ITT Electronic Systems, Radar Systems--Gilfillan

B-299150,B-299150.2,B-299150.3,B-299150.4,B-299150.5: Feb 2, 2007

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ITT Electronic Systems, Radar Systems--Gilfillan (ITT) protests the decision of the U.S. Army Aviation and Missile Command (AMCOM), Department of the Army, to award a sole-source contract to Raytheon Company under request for proposals (RFP) No. W31P4Q-05-R-0338, for Air Traffic Navigation, Integration and Coordination System (ATNAVICS) and Fixed-Base Precision Approach Radar (FBPAR) hardware, spares, and first article testing, as well as FBPAR installation, site survey, site design, system refurbishment and engineering services for fiscal years 2006 through 2010.

We dismiss the protest.

B-299150; B-299150.2; B-299150.3; B-299150.4; B-299150.5, ITT Electronic Systems, Radar Systems--Gilfillan, February 2, 2007

DOCUMENT FOR PUBLIC RELEASE
The decision issued on the date below was subject to a GAO Protective Order. This redacted version has been approved for public release.

Decision

Decision

Matter of: ITT Electronic Systems, Radar Systems--Gilfillan

File: B-299150; B-299150.2; B-299150.3; B-299150.4; B-299150.5

Date: February 2, 2007

Philip J. Davis, Esq., Rand L. Allen, Esq., Nicole P. Wishart, Esq., Jon W. Burd, Esq., and John R. Prairie, Esq., Wiley Rein LLP, for the protester.

Mark D. Colley, Esq., Cameron W. Fogle, Esq., and Stuart W. Turner, Esq., Holland & Knight LLP, for Raytheon Co., an intervenor.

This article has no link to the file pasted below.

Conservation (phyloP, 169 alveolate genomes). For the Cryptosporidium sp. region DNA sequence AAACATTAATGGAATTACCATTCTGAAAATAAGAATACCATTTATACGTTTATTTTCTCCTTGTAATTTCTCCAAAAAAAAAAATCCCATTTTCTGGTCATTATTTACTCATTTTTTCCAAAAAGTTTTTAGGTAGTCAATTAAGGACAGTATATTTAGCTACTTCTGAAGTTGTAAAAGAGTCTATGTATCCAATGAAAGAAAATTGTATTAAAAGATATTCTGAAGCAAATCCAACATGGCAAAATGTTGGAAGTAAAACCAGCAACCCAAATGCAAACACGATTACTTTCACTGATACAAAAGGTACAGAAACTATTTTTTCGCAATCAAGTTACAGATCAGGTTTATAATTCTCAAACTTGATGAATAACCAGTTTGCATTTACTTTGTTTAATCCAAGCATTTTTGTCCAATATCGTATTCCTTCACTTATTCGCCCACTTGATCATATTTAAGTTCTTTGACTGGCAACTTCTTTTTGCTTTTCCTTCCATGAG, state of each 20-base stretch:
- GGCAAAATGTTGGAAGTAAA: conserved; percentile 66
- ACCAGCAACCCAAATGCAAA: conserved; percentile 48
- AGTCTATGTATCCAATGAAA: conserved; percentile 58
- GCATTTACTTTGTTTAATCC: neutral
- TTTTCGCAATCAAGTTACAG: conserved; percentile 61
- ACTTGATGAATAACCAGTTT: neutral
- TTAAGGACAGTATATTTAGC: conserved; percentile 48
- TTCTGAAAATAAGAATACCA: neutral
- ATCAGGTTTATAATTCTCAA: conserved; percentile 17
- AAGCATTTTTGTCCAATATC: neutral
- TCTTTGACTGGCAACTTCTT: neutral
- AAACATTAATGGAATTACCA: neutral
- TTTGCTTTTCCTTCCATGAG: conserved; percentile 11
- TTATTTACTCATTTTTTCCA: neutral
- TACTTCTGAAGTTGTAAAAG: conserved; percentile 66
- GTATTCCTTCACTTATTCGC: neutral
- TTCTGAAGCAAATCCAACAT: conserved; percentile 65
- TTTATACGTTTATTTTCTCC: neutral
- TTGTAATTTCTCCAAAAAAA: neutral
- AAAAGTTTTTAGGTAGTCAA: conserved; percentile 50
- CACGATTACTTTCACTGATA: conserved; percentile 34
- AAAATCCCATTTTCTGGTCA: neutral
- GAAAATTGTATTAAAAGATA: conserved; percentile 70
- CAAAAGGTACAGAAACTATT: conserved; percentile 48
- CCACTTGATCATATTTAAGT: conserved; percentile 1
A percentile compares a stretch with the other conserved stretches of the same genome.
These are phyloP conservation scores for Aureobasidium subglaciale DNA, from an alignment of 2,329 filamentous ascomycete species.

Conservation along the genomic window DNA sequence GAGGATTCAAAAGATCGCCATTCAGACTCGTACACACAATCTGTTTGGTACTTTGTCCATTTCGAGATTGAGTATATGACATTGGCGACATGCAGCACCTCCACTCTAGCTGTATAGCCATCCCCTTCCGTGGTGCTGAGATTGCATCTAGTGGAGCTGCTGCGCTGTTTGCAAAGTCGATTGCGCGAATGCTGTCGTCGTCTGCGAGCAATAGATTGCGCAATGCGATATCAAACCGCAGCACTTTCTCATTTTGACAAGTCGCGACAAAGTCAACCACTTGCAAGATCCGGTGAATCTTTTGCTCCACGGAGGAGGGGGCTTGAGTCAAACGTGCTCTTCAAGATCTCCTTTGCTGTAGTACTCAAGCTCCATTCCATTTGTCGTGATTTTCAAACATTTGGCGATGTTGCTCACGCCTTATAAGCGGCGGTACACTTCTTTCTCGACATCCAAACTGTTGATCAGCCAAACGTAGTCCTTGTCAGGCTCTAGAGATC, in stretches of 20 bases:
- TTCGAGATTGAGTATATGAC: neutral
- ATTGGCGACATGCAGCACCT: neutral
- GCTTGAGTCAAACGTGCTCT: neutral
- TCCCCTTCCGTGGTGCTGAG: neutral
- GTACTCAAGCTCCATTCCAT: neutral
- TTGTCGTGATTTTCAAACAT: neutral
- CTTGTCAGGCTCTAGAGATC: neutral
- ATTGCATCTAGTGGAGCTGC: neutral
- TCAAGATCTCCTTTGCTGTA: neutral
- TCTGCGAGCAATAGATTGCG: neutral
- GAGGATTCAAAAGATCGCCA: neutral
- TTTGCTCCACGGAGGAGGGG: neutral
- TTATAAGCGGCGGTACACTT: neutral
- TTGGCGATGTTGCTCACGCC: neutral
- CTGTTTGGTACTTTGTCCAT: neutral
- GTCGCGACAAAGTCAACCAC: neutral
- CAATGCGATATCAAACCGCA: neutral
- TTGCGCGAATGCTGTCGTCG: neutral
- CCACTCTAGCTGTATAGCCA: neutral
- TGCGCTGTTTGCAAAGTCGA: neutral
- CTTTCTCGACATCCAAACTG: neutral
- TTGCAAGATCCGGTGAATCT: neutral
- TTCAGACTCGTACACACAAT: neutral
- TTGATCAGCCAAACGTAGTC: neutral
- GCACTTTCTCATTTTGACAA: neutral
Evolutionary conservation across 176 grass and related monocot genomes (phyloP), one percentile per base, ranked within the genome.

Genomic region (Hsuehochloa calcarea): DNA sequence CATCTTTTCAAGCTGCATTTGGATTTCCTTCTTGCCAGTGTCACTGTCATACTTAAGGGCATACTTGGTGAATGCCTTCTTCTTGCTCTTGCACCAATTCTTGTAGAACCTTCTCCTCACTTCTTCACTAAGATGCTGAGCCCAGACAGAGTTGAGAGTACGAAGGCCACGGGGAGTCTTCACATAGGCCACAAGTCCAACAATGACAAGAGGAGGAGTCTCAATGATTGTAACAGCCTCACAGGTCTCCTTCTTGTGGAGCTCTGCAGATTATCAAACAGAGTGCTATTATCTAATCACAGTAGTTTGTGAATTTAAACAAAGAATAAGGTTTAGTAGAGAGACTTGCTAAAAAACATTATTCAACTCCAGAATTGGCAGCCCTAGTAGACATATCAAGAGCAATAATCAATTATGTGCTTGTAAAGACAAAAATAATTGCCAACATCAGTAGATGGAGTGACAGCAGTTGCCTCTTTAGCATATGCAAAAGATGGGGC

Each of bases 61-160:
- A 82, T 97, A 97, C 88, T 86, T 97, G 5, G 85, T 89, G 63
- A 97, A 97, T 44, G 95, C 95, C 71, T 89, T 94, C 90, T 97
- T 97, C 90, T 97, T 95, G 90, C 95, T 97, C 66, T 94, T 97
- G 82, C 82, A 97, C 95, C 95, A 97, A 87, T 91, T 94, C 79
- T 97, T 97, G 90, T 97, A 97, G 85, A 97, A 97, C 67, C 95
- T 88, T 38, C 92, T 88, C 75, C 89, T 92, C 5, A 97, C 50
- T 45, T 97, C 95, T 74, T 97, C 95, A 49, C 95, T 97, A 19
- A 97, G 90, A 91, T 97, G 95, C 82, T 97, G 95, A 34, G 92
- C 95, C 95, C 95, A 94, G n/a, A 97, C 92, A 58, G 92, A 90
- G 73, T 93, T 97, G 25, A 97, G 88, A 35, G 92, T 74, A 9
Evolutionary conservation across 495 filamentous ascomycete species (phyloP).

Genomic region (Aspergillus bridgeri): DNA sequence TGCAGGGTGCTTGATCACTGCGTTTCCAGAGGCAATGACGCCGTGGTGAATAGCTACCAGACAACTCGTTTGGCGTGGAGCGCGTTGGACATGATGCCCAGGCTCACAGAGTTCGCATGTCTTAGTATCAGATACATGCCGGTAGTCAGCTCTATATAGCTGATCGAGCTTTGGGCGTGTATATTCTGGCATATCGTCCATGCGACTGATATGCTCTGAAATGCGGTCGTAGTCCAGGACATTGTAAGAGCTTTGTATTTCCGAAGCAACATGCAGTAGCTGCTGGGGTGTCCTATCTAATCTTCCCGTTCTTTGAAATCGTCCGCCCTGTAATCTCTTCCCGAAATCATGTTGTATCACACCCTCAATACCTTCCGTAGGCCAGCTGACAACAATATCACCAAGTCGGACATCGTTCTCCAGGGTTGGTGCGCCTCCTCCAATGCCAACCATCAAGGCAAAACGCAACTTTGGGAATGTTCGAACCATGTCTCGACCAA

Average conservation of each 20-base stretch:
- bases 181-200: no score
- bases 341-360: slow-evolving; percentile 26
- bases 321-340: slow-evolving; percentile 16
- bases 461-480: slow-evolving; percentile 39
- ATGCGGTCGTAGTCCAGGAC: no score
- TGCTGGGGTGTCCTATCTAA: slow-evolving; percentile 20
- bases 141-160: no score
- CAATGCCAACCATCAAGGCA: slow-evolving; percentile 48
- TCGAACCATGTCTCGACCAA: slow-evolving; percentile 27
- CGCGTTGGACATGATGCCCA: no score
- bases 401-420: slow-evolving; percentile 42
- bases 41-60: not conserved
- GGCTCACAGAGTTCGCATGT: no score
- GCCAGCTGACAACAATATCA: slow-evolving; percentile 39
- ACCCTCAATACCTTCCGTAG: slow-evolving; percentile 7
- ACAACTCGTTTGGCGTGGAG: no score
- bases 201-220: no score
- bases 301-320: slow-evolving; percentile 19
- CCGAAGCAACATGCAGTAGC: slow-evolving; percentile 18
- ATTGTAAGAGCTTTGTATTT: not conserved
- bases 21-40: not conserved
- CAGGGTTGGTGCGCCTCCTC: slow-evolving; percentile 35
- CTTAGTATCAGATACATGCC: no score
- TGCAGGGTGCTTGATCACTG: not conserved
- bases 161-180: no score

Jeffrey I. Kessler, Esq., and Wade L. Brown, Esq., U.S. Army Materiel Command, for the agency.

Edward Goldstein, Esq., and Christine S. Melody, Esq., Office of the General Counsel, GAO, participated in the preparation of the decision.

DIGEST

Protest challenging award of a sole-source contract based on alleged changes to the agency's requirements, which served as the basis for the sole-source determination, is premature where the agency has not finalized any changes to its requirements and there have been no modifications to the sole-source contract reflecting any of the changed requirements alleged by the protester.

DECISION

ITT Electronic Systems, Radar Systems--Gilfillan (ITT) protests the decision of the U.S. Army Aviation and Missile Command (AMCOM), Department of the Army, to award a sole-source contract to Raytheon Company under request for proposals (RFP) No. W31P4Q-05-R-0338, for Air Traffic Navigation, Integration and Coordination System (ATNAVICS) and Fixed-Base Precision Approach Radar (FBPAR) hardware, spares, and first article testing, as well as FBPAR installation, site survey, site design, system refurbishment and engineering services for fiscal years 2006 through 2010.

We dismiss the protest.

On August 3, 2005, the Army posted a pre-solicitation notice on the FedBizOpps website announcing its intention to award a sole-source ATNAVICS production contract to Raytheon and informed other potential sources of their right to submit offers for consideration by the Army. Proposals were due October 3, 2005. No source other than Raytheon requested or received a copy of the RFP or submitted a proposal. The contemplated sole-source contract for Raytheon was a follow-on contract to a competitively awarded ATNAVICS contract, awarded to Raytheon in 1995.

The ATNAVICS system, as described in the sole-source RFP, is essentially a mobile air traffic navigation system, which is configured on two High Mobility Multipurpose Wheeled Vehicles (HMMWV) (referred to by the parties as HUMVEEs) and can be transported on a single C-130 or larger aircraft. Specifically, the ATNAVICS –sensor subsystem,—[1] which includes all essential radar components, is mounted on an –expanded capacity variant (ECV)— HUMVEE and the ATNAVICS –operations shelter,— a structure from which personnel operate the ATNAVICS system, is carried and deployed by the –heavy variant (HV)— HUMVEE. Each HUMVEE also pulls a trailer that carries a power generator.